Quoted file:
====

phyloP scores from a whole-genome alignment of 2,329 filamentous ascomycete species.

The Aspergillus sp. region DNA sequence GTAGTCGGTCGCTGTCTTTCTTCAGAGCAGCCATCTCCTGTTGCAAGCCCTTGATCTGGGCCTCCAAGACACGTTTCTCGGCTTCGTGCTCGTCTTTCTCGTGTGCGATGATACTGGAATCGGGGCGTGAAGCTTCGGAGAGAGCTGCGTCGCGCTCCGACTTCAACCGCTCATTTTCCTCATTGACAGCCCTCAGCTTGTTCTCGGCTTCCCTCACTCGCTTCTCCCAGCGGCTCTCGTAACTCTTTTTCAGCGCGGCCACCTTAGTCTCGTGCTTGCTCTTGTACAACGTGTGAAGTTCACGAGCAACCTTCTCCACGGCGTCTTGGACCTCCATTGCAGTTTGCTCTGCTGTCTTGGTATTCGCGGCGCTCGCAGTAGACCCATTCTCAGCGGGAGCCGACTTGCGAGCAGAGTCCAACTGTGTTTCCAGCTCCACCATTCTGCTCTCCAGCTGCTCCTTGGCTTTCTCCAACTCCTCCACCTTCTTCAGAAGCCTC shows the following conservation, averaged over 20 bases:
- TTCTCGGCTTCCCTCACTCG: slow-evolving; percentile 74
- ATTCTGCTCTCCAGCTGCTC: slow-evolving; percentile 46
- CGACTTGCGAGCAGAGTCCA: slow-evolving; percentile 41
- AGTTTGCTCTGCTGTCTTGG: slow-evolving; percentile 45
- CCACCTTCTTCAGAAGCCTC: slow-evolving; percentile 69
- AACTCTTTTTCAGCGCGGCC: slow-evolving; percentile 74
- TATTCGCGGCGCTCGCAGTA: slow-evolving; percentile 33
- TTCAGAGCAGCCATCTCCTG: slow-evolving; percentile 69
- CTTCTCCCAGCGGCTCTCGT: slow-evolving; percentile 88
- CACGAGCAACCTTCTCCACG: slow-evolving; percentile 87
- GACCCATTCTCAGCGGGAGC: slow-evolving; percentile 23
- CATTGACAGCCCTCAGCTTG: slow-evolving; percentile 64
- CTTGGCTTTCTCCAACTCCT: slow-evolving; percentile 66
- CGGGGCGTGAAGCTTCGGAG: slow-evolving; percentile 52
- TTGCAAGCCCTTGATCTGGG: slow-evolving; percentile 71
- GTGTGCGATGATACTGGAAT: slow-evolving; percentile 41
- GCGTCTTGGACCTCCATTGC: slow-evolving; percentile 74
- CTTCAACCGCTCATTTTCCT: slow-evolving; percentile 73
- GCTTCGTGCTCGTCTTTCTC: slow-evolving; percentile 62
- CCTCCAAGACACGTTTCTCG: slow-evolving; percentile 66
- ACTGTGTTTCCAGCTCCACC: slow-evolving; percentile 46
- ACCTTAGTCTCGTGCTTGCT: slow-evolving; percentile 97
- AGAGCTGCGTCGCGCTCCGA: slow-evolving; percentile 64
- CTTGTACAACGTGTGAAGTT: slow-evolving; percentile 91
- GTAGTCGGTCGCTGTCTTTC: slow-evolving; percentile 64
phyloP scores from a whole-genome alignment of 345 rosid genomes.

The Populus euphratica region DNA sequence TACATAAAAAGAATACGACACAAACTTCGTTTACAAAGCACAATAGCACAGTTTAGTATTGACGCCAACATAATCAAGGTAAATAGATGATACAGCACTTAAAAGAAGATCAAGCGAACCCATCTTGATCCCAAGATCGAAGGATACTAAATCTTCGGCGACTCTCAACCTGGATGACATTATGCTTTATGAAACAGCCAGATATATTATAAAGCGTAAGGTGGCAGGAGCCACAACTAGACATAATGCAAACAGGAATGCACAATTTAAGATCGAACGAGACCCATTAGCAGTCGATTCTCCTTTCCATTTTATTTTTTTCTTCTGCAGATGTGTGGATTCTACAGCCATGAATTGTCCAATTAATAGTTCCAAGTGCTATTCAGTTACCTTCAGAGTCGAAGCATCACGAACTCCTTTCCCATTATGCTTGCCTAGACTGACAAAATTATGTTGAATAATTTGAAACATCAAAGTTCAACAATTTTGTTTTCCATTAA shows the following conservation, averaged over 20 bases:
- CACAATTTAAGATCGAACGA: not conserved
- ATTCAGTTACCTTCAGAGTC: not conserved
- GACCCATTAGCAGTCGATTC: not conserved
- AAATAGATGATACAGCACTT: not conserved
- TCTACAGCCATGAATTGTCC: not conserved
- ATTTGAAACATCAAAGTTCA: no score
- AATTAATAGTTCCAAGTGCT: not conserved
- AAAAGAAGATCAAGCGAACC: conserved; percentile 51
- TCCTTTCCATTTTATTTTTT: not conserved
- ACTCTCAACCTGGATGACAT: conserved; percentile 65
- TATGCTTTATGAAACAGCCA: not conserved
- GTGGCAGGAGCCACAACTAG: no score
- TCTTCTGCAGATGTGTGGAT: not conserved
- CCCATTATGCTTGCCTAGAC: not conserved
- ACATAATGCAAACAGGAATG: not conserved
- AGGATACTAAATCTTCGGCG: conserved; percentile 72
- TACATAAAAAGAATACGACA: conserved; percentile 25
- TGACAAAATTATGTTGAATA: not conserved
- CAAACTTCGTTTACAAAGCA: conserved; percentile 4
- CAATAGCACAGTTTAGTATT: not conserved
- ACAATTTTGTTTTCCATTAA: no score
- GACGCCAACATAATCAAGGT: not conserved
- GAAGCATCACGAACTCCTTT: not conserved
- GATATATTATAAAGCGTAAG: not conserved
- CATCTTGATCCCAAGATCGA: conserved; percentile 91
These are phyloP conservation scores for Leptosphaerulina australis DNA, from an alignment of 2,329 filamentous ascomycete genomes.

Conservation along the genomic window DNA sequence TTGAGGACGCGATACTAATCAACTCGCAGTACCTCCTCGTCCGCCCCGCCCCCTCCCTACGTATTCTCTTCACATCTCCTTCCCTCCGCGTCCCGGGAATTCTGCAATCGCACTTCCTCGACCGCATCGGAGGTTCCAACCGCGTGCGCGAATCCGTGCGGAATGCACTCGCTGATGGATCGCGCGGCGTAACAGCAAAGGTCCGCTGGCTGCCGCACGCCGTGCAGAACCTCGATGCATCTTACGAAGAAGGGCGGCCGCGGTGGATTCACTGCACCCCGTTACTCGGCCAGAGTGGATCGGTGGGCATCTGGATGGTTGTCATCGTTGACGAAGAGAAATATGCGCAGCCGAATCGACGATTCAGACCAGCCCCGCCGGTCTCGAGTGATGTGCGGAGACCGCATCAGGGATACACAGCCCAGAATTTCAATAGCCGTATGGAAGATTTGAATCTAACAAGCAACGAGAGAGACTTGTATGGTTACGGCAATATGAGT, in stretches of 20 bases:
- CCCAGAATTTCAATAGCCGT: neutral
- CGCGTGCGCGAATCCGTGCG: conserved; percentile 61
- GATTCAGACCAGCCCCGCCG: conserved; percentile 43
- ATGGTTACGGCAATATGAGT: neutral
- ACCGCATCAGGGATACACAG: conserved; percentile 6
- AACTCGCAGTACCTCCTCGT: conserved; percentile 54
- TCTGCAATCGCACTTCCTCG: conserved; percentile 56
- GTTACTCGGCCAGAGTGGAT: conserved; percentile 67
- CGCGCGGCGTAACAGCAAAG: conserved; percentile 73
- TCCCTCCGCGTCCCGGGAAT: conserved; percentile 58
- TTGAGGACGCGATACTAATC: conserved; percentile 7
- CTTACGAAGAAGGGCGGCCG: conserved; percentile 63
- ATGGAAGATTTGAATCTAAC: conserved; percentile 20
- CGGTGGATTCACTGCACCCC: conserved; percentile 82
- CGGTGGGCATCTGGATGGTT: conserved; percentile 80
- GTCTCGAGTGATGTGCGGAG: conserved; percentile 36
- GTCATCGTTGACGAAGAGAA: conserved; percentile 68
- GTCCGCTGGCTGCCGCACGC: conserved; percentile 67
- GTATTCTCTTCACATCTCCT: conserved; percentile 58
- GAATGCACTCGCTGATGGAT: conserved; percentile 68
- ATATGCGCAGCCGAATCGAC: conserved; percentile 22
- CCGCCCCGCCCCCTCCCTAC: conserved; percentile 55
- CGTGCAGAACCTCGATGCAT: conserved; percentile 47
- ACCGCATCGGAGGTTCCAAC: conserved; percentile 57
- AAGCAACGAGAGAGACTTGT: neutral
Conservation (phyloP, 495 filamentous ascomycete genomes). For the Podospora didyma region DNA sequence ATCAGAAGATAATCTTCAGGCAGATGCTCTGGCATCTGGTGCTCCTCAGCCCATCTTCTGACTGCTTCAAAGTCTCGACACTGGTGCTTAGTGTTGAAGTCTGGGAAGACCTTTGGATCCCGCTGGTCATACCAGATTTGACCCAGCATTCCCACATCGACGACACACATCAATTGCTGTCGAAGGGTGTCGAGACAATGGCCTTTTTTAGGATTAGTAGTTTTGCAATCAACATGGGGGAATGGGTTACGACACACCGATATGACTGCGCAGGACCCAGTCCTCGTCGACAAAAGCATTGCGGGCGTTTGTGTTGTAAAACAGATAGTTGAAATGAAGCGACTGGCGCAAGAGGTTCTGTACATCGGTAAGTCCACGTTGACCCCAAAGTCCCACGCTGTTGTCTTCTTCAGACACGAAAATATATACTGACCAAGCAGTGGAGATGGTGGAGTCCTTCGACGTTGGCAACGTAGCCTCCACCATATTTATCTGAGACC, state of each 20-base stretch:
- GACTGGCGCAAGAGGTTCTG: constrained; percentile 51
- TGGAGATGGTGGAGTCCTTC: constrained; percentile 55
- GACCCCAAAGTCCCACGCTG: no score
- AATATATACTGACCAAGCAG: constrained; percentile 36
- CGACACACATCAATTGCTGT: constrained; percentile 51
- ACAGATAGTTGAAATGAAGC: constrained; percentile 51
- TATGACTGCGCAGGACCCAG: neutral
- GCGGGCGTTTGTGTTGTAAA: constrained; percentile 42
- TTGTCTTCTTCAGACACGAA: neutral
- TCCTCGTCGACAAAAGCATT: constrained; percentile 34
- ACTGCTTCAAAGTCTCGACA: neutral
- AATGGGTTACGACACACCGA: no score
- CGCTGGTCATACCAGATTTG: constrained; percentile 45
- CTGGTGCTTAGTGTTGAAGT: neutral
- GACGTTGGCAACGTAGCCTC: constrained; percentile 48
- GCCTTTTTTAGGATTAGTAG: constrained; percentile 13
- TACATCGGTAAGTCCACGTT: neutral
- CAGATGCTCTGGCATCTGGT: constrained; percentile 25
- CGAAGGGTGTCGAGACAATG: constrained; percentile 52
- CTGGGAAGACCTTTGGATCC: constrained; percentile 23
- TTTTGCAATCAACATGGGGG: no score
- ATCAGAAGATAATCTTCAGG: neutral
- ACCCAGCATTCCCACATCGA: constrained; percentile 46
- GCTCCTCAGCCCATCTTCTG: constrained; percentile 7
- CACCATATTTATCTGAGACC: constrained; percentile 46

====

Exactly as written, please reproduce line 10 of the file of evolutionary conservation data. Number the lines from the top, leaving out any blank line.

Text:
- TTCAGAGCAGCCATCTCCTG: slow-evolving; percentile 69